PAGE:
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How to get super loud pop tracks?
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OwensDrumming
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12th December 2012
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How to get super loud pop tracks?

I'm having trouble getting maximum volume out of my pop tracks. I'm using a limiter on my master bus and whenever I push the threshold, it distorts. I've tried using them in series and that does the same thing. Are there any tricks to get maximum loudness like you hear on today's music? I've tried several limiters and the same thing happens. Am I using the plugins wrong? Thanks.

P.S. I'm primarily using a Massey L2007 limiter. I love that thing. It's so musical.
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saturation/clipping
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Hard limiting individual tracks and groups during mixing process.
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Originally Posted by MainTime View Post
Hard limiting individual tracks and groups during mixing process.
I limit my busses. I route the output of all my tracks to master busses (bass tracks to a bass master bus, drums to a drum master bus, etc.) and I limit those. Then I send those to a submaster bus. After that, to my master fader. I'm only turning the threshold up to around 3db for all of the master busses (individual instruments, then submaster, then master) and I'm still distorting.
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Probable use two limiters with different release time.
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Probable use two limiters with different release time.
Should the first one have a longer release time than the second? Or vice versa?
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This is the 600 million dollar question. It's a combination of technical know how and gear, in both areas of production, mixing and mastering. I've been doing this for 25 years, and i still get stumped every now and then, usually because the record is what it is. There's no magical settings on your limiters. But generally speaking, the faster the release, the more distortion that might be introduced into the chain. Multiple limiters is also not always the answer, especially in mixing. Sometimes it is, sometimes it's not....getting the drift. Good luck.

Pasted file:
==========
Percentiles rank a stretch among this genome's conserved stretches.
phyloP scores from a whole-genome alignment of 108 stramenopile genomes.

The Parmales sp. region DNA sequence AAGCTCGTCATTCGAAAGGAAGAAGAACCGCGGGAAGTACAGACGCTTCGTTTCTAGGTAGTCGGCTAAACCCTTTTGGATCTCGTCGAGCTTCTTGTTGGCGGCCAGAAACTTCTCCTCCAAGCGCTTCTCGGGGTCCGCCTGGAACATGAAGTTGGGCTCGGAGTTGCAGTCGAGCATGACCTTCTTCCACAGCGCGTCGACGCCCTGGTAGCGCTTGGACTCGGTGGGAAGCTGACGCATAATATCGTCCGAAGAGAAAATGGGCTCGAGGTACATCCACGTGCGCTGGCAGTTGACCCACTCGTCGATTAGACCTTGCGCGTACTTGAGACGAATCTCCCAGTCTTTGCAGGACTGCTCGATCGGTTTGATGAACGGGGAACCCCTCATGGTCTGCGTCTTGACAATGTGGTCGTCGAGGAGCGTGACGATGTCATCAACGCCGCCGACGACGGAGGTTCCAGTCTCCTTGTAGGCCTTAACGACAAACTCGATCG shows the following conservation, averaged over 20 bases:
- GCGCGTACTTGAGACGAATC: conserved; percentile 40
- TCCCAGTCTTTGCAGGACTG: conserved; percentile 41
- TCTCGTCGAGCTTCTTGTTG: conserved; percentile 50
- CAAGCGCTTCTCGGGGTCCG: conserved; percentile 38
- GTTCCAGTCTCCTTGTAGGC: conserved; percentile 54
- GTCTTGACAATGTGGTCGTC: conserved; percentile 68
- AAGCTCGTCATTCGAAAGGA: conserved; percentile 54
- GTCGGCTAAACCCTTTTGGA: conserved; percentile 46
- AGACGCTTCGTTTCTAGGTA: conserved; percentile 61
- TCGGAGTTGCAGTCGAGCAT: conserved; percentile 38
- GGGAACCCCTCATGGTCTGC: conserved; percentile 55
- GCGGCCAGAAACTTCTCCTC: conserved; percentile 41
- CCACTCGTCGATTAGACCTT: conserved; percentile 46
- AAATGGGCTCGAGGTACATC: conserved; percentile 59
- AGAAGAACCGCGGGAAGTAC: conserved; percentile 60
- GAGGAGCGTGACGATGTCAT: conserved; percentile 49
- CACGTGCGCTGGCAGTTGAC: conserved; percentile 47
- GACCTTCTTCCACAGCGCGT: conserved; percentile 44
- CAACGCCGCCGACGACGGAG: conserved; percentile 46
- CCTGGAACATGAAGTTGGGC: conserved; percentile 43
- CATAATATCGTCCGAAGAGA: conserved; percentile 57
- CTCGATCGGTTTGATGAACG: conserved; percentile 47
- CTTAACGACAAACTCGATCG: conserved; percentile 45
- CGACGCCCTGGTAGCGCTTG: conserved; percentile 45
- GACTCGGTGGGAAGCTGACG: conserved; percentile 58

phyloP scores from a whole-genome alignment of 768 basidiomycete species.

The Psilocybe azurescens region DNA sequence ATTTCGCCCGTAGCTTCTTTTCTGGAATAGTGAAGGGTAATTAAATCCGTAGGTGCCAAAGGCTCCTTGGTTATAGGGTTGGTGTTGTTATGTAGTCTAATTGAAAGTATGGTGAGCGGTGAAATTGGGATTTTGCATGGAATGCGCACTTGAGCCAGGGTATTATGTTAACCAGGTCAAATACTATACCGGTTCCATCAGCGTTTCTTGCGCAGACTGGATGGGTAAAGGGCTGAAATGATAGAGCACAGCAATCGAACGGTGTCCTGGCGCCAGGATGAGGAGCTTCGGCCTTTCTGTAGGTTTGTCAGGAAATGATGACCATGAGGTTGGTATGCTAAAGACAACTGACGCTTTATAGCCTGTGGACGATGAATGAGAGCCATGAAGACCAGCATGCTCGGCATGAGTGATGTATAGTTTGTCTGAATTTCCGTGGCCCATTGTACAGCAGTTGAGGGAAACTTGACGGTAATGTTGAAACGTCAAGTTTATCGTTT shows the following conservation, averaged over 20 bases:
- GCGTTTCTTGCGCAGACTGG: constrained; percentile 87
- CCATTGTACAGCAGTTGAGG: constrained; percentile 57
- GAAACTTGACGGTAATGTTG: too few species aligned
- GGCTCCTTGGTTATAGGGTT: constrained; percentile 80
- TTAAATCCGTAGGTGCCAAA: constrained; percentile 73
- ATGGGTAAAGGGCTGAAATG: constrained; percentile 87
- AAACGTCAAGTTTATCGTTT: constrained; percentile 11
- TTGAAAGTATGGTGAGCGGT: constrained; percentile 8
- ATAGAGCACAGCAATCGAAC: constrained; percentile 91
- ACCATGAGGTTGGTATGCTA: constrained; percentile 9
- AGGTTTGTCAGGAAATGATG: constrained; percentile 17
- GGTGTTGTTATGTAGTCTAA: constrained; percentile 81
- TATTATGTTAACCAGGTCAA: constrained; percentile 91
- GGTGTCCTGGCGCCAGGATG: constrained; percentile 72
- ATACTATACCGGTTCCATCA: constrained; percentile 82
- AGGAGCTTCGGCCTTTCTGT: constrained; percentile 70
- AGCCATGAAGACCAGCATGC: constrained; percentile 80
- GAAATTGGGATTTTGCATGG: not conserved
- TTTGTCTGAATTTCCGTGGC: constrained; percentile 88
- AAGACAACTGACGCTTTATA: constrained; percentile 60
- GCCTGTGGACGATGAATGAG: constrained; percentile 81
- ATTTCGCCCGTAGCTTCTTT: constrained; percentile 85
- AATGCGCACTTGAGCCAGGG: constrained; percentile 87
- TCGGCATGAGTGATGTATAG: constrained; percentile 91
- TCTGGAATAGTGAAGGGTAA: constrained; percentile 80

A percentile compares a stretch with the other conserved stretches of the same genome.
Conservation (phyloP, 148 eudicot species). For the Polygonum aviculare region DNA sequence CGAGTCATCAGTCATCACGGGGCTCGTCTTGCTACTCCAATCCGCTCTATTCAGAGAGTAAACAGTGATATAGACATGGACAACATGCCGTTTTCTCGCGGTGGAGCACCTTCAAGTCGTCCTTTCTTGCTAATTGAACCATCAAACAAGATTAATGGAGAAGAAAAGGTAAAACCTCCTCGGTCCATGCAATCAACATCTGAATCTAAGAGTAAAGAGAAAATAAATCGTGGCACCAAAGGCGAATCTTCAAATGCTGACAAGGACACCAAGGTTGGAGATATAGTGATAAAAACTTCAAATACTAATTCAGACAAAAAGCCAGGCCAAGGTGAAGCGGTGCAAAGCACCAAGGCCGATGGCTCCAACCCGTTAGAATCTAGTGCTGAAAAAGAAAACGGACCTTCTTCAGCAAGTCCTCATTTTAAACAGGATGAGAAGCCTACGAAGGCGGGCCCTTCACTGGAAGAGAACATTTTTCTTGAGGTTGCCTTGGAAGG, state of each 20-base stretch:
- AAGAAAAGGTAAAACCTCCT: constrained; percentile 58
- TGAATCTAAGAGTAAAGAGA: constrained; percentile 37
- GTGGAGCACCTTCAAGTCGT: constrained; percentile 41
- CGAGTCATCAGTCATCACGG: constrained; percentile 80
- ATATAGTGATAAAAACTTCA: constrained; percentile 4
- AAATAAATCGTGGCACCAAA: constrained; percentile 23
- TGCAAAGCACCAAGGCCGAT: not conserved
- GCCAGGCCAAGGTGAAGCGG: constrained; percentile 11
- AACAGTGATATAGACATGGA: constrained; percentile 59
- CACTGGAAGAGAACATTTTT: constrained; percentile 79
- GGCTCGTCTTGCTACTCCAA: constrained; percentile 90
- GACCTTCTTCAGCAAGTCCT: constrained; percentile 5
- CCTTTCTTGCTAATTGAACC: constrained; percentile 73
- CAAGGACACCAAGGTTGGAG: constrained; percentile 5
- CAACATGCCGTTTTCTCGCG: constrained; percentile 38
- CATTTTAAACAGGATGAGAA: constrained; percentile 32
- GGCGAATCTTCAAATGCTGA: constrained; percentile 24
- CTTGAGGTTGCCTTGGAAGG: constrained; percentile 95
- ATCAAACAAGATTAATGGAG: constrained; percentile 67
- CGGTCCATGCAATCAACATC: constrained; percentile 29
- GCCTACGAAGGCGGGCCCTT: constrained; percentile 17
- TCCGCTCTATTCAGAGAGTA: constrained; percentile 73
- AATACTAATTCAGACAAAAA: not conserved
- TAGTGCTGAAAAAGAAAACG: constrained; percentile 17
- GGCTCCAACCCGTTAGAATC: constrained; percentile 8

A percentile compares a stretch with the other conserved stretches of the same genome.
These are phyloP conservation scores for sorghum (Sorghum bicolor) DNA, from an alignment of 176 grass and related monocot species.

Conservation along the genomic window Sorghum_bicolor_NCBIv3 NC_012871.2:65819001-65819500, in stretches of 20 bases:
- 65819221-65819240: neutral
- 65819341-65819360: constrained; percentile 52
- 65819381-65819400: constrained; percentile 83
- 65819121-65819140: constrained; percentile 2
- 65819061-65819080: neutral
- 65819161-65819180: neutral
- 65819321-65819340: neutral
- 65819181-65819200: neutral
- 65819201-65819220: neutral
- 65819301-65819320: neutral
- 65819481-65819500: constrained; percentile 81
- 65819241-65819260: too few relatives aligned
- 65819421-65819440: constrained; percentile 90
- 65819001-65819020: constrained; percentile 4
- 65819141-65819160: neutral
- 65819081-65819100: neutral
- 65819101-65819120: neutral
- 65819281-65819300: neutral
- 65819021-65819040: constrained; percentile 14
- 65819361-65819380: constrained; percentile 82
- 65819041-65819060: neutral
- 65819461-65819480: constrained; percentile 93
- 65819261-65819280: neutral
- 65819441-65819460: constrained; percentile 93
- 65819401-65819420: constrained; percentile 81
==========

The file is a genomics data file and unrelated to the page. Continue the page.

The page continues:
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Originally Posted by engmix View Post
This is the 600 million dollar question. It's a combination of technical know how and gear, in both areas of production, mixing and mastering. I've been doing this for 25 years, and i still get stumped every now and then, usually because the record is what it is. There's no magical settings on your limiters. But generally speaking, the faster the release, the more distortion that might be introduced into the chain. Multiple limiters is also not always the answer, especially in mixing. Sometimes it is, sometimes it's not....getting the drift. Good luck.
I almost always use the "normal" release setting on the Massey L2007. I think that automatically sets the release depending on the threshold and the signal coming in. That's what Massey recommends. What limiters (hardware or software) do you use?
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Quote:
Originally Posted by OwensDrumming View Post
I'm having trouble getting maximum volume out of my pop tracks. I'm using a limiter on my master bus and whenever I push the threshold, it distorts. I've tried using them in series and that does the same thing. Are there any tricks to get maximum loudness like you hear on today's music? I've tried several limiters and the same thing happens. Am I using the plugins wrong? Thanks.

P.S. I'm primarily using a Massey L2007 limiter. I love that thing. It's so musical.
Send it to someone who sits in a room and does that 6 days a week?
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Read about, and take notes from Brian Gardner.

PS Quality loud mixes originate from the mix, making the mastering process that much easier. The mix engineer didn't slap on limiters in series..

Series compression, at the mastering stage can help once in a while depending on the track, and knowing the general theory behind each compressor.
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Originally Posted by greggybud View Post
Read about, and take notes from Brian Gardner.

PS Quality loud mixes originate from the mix, making the mastering process that much easier. The mix engineer didn't slap on limiters in series..

Series compression, at the mastering stage can help once in a while depending on the track, and knowing the general theory behind each compressor.
The mixes sound great. I'm not sure why I'm having this distortion problem. I'll try compressing my individual tracks more. Should I throw a limiter on all my tracks after I've tweaked them with EQ, compression, etc.? Thanks